Back in March, Dallas, TX native guitarist Ben Randolph released a debut album by his instrumental Heavy / Doom Metal project Emperor Guillotine. Completely written, recorded and produced by Randolph, he created a record that doesn’t follow any trends, but rather pay tribute to some of the musician’s favorite bands and records from the 1970s.
Prog Sphere talked with Ben about the creative process of the album.
Define the mission of Emperor Guillotine.
To not suck. [laughs] But seriously, to create solid metal that harkens to the foundations of the genre. To make music that I, myself, enjoy and would like to hear. Music that captures the essential elements of what makes metal great.
Tell me about the creative process that informed your self-titled debut album.
I tend to space out the recording process, doing no more than one song a week. That keeps my mind fresh. I like to start with a solid rhythm section, so I lay down drums and bass first. Most of my songs start out as bass riffs and go from there. When composing with guitar, it’s easy to go out into the weeds with some idea, but with bass, you tend to stay grounded in the foundation of the song.
Although the record is fully instrumental, is there a hidden message that you are trying to give with Emperor Guillotine?
No hidden message. I suppose if there’s any message, it’s that there’s no “filler” on the album. I tried to create something that was a personal reflection of what I like and think is good. Was I successful? I’ll leave that to the individual to judge.
How did you document the music while it was being formulated?
I usually start with a scratch demo involving bass and a drum track. This gives a pretty solid foundation for the song. It makes the guitar parts so much easier to write. Often, I’ll do the rhythm tracks and then guitar in separate sessions. I record everything into Logic X.
Is the dynamic flow of the pieces carefully architected?
Yes, probably more subconsciously than anything. I grew up in the age of albums. I’m dating myself here, but my first music was on cassette tape. I suppose that made me think of Emperor Guillotine in terms of album “sides.” I wanted each “side” to have a synth and speech “intro” (entrance of “Emperor Guillotine” and “Unleash the Nucleon!”). “Ursa Minor” was envisioned as the final track of “side one.” It served to bookend the sides.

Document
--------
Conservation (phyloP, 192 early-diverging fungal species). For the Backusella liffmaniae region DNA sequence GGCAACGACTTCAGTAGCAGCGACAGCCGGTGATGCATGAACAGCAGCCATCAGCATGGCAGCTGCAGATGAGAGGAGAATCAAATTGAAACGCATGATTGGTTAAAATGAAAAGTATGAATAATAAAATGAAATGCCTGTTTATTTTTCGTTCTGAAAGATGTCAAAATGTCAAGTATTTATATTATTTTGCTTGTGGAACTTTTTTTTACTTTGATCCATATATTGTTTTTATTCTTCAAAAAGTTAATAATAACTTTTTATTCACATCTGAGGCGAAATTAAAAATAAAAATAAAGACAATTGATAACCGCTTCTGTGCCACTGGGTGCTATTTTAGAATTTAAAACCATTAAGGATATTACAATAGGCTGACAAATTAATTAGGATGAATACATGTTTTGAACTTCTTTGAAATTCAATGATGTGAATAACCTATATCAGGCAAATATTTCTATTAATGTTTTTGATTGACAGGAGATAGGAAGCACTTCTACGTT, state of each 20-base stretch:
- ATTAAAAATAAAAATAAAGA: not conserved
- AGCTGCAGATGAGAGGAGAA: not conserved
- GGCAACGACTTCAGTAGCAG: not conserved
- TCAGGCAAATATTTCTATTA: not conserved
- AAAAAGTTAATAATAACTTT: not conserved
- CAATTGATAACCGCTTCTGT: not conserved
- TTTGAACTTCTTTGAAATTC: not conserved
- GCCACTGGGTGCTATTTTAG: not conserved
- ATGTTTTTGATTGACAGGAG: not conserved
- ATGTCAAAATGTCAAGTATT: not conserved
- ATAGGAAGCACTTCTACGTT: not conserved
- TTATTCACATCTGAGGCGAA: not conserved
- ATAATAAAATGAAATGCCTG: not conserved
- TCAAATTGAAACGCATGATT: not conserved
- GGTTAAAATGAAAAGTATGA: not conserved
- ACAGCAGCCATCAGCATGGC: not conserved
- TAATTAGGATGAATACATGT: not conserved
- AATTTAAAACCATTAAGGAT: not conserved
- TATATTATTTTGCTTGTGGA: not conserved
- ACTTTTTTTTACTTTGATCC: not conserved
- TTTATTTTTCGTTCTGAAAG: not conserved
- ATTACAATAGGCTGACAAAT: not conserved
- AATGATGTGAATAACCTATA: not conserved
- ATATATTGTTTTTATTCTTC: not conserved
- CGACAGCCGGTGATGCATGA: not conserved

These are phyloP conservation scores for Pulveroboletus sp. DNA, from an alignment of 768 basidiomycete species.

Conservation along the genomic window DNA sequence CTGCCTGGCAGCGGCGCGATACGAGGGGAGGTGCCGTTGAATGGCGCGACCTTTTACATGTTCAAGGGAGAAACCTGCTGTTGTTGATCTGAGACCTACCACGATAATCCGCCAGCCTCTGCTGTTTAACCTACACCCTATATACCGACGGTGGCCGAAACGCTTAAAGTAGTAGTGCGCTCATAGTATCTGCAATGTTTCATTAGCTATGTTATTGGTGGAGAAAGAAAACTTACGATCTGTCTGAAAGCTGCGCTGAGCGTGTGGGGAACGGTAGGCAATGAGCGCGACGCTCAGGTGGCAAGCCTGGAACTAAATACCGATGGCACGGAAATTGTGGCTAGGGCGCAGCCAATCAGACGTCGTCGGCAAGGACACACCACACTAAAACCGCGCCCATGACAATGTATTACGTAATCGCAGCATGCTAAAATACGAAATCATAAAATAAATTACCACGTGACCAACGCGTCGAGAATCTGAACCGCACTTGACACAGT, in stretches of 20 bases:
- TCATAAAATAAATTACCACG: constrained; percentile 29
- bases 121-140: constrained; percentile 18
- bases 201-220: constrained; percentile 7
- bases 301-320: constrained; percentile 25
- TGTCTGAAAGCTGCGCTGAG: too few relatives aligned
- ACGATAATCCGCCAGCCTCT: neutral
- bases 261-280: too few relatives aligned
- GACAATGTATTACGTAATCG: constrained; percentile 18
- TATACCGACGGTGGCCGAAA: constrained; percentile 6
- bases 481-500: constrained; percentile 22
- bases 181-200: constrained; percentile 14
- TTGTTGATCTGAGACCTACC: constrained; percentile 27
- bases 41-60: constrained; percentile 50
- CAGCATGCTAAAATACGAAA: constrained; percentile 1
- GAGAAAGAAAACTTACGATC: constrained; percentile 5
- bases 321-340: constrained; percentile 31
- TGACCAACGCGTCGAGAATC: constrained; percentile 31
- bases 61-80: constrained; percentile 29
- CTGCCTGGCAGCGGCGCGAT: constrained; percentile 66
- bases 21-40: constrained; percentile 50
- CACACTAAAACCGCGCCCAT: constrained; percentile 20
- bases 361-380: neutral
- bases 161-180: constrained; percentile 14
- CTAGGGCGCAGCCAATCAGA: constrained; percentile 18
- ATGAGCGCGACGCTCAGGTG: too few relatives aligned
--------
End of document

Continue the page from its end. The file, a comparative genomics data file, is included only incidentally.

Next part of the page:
Describe the approach to recording the album.
I try to focus on each song individually from beginning to end. I’ll record no more than one song a week. Everything is tracked digitally into Logic X. I record mostly “dry” with very little in the way of effects. I add a bit of reverb to the drums and delay to the guitars, but mostly I go for a very organic approach. Rhythm guitars are double-tracked and panned.
How long Emperor Guillotine was in the making?
About three months.
Which bands or artists influenced your work on the release? I suppose that Black Sabbath is an obvious inspiration here.
Oh, the usual suspects. Sabbath, as you mentioned. Iron Maiden, Pink Floyd, Rush, Led Zeppelin. If you can’t hear the influence directly in the music, they have at least influenced me to continue music.
What is your view on technology in music?
I think we’re living in a technological golden age. Not just with effects and recording, but with distribution. Back when I was a kid, it was a pipe dream to record something professional sounding at home and have it heard worldwide. Now, anyone with interest, talent and dedication can get their music out to the world.
Do you see your music as serving a purpose beyond music?
It is very therapeutic for me. Really, it started out as a way to prove to myself that I could actually do it!
What are your plans for the future?
I’m working on a follow-up, tentatively entitled Robot Monster. I hope to have it released in the next year.